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Intersections – Putting on My Cape

D'ish Decatur Metro ATL

Intersections – Putting on My Cape

Photo by Nicki Salcedo
Photo by Nicki Salcedo

Photo by Nicki Salcedo

By Nicki Salcedo

My first and last TV appearance occurred when I was four years old. Mister Rogers was filming a special about superheroes, and he interviewed Lou Ferrigno and Bill Bixby about the TV show, “The Incredible Hulk.” The film crew recorded the kids’ playground antics at my daycare. We were the superhero generation. My 15 seconds of fame happened as I ran around with my hooded sweatshirt for a cape. A boy pushed me down, but I popped up right away, undaunted.

My first hero was Wonder Woman. The day we left Connecticut bound for Georgia, Wonder Woman was on my chest. It was a pale blue shirt with a glossy iron-on of red, gold, and royal blue. She was a pilot, a leader, and a seeker of truth. I never stopped wanting to be those things I thought I could be at age four.

By the time I got to junior high, there was a poster of Spider-Man on my wall. My sisters regularly bought me comics. I remember the first time I saw Storm. She was earth and wind, without the fire. But she had friends who could blaze.

Even though I am grown, I enjoy the days before Labor Day and the chance to put on my cape again. When Dragon*Con comes to town, Atlanta does not just become hot, it becomes super. A couple of years ago, I had my second chance to be on TV. A documentary filmmaker stopped me and asked why I had my kids at Dragon*Con.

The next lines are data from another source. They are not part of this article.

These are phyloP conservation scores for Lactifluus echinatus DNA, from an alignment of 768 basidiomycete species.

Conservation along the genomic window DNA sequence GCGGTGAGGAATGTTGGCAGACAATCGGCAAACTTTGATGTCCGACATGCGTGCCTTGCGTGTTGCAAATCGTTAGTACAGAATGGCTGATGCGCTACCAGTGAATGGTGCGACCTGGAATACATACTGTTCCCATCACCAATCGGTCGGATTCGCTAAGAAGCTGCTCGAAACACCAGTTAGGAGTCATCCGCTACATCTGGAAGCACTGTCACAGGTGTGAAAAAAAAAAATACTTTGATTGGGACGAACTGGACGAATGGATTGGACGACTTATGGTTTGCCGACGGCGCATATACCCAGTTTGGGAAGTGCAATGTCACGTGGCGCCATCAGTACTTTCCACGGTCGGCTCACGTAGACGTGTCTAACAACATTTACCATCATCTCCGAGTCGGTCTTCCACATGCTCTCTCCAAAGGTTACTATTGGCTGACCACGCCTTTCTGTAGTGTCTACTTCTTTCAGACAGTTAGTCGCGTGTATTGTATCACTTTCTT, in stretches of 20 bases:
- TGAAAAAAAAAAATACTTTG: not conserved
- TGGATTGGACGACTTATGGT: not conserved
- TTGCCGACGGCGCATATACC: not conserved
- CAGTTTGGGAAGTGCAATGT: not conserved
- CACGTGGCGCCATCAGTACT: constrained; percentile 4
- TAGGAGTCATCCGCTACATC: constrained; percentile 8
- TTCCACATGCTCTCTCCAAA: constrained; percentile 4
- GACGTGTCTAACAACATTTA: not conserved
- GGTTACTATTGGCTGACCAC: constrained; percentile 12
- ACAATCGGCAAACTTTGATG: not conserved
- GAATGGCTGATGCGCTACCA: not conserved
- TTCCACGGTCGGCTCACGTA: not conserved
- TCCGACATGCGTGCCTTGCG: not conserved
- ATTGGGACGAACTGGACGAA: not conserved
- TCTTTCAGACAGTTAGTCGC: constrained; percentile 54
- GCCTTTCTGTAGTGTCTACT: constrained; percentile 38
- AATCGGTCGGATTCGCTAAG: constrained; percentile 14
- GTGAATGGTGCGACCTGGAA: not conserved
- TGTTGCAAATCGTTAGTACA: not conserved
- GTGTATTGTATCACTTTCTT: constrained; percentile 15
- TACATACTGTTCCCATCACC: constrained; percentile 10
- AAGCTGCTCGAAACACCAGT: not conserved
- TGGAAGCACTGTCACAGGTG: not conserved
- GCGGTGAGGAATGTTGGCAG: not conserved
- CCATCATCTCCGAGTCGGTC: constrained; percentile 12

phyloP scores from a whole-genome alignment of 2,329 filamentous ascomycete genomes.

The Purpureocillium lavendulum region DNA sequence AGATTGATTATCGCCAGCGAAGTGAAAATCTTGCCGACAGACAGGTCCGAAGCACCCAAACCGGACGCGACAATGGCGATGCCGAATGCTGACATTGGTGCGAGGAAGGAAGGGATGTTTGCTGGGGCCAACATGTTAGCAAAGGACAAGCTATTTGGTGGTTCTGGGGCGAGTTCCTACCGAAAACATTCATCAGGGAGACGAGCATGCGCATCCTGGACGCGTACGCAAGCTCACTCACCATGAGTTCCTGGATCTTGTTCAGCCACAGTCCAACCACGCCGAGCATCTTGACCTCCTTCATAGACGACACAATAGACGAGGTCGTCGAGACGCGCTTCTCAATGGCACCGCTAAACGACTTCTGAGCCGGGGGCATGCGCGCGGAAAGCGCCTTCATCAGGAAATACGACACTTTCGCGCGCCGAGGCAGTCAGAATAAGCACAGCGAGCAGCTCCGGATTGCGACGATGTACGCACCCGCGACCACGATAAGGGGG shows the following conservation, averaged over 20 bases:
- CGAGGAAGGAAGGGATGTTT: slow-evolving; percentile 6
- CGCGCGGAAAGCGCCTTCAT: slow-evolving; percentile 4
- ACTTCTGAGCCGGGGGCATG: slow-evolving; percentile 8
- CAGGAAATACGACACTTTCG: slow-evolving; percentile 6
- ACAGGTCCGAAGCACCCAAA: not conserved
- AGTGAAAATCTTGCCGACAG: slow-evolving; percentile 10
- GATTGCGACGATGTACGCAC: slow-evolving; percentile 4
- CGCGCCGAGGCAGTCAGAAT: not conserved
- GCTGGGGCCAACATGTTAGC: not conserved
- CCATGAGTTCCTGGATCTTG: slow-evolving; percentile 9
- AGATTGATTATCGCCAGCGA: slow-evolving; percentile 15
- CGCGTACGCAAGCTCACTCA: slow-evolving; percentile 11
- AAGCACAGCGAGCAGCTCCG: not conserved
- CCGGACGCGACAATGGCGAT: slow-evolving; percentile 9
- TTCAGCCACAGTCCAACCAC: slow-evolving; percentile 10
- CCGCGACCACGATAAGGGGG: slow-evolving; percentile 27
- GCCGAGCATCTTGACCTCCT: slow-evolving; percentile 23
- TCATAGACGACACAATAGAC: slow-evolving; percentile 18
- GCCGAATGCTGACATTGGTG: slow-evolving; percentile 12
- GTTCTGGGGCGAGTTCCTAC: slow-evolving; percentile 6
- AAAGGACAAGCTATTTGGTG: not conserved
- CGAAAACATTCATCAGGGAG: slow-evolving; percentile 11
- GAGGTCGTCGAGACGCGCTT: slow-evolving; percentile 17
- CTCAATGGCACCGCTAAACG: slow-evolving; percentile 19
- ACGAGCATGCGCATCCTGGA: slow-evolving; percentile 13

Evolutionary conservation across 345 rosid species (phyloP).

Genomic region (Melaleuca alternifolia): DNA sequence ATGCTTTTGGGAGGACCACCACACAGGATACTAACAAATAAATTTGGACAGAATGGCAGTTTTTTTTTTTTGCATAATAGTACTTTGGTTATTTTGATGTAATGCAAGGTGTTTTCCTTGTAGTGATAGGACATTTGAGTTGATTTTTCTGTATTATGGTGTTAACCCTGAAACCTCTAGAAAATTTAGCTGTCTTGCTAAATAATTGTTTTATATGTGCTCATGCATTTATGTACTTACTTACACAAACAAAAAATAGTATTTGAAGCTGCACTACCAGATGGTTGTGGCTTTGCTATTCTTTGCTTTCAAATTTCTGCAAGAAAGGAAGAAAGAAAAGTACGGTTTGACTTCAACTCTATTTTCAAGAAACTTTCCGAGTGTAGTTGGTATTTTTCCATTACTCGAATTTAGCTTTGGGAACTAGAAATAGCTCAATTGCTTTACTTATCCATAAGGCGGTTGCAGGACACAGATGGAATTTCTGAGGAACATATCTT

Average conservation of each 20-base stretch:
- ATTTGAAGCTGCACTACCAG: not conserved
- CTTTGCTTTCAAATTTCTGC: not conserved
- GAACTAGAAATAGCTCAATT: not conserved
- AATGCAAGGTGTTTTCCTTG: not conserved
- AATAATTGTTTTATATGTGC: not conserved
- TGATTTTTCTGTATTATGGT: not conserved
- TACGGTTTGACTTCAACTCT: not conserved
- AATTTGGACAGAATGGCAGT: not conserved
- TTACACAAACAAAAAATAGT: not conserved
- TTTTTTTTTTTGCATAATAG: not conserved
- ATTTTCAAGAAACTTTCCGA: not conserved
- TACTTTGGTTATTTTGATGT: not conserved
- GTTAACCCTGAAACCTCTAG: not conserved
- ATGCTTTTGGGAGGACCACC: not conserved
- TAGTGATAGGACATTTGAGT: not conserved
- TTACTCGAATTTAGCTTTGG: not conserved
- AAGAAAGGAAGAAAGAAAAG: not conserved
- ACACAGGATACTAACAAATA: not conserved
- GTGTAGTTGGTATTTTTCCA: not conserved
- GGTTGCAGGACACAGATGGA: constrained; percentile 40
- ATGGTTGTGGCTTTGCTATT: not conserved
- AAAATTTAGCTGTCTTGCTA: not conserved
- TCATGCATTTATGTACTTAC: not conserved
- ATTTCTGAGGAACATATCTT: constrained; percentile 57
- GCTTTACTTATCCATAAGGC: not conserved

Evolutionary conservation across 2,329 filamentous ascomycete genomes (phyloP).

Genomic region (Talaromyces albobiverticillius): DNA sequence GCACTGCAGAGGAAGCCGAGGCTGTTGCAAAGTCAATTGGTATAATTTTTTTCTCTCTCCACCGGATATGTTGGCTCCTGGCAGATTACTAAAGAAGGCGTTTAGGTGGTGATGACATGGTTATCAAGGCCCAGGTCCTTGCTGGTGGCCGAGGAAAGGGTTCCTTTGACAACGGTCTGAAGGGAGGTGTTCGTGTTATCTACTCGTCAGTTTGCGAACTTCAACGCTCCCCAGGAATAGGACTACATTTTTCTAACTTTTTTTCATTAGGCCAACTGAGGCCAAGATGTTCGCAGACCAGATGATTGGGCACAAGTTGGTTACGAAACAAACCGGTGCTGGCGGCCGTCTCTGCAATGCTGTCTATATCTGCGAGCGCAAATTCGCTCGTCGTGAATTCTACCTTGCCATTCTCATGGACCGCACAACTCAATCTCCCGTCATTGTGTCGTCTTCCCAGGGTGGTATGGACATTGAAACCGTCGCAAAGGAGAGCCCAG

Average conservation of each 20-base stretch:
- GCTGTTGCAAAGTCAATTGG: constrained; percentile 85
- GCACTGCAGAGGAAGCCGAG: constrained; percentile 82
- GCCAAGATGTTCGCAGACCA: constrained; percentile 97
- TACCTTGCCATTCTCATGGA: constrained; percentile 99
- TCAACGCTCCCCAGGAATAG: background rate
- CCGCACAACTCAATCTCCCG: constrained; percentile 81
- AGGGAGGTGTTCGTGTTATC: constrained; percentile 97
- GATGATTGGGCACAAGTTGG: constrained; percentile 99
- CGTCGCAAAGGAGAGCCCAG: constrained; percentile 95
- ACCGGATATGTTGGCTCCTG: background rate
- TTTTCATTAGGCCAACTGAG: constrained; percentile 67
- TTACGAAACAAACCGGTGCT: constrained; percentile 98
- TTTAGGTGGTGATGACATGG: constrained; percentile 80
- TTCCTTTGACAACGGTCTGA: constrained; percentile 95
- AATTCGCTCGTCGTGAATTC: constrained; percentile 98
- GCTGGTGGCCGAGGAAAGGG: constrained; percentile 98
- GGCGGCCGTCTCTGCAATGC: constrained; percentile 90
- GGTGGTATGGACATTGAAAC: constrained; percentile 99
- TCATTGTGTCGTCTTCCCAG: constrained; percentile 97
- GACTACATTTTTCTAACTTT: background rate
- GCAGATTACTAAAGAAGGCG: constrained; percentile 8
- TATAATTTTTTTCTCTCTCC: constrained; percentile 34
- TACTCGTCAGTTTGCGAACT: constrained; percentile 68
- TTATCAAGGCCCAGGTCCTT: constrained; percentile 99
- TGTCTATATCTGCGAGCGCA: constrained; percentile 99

I didn’t tell him the truth.

I told him that it was good for them and their creativity. Maybe that was part of the truth, but it was still more lie than truth. We’d been having a tough year. There are things in life outside our control that bring us down, and not suddenly down, but just piece by piece slower and sadder. One day my second daughter asked me why I decided to be a mom.

“It looks like a lot of hard work,” she said, eyeing the dishes, the laundry, the stacks of unopened mail, and the shoes on the floor. “Being a grown-up doesn’t seem fun,” she added.

I may be the world’s worst Tooth Fairy, but I do periodically know how to have fun.

“Being an adult is hard work, but when you grow up you can do anything you want. First you work. Then you play.” And I hatched a plan to take them downtown to Dragon*Con. The baby was nine months old. The older kids were unsure of the MARTA ride and the costumed figures haunting the train. They weren’t sure if we should ask to take pictures with the storm troopers, but we did anyway.

Why has Valentine’s Day and Halloween and birthdays and everything turned into a holiday for kids with nothing left for the adults? I love Dragon*Con. I love the smiles and hugs and sweaty embraces from strangers.

“Those adults,” I said as we walked away from the storm troopers, “they are having fun.”

I am not Superwoman. I will never have it all. I will never want it all. I have enough, but some days I really need all my superpowers. I get pushed down. I put on my cape and stand up again. I can still run in bionic slow motion. I know now that being amazing or incredible only means you have more villains to defeat.

Some days you have to put on a costume and save the world. My kids like getting dressed up now. As we left Atlanta on Friday evening a mom dressed as Wonder Woman waved to us in the MARTA station. She was fully costumed in her super heroine swimsuit with cape. Her daughter was Batgirl. I had one of those too. She rushed our way, and we took a picture. Strangers feeling super. Oh, man, we were smiling. We all know how to have fun.

Maybe it is my imagination, but I swear my kids (and all those adults downtown in costumes) act better on the days they put on a cape. This year we adopted a new motto: The only way to become super, is to act super. This isn’t advice for my kids. It’s advice for myself. Let’s see if it works.

Nicki Salcedo is a Decatur resident and Atlanta native. She is a novelist, blogger, and a working mom. Her column, Intersections, runs every Wednesday morning.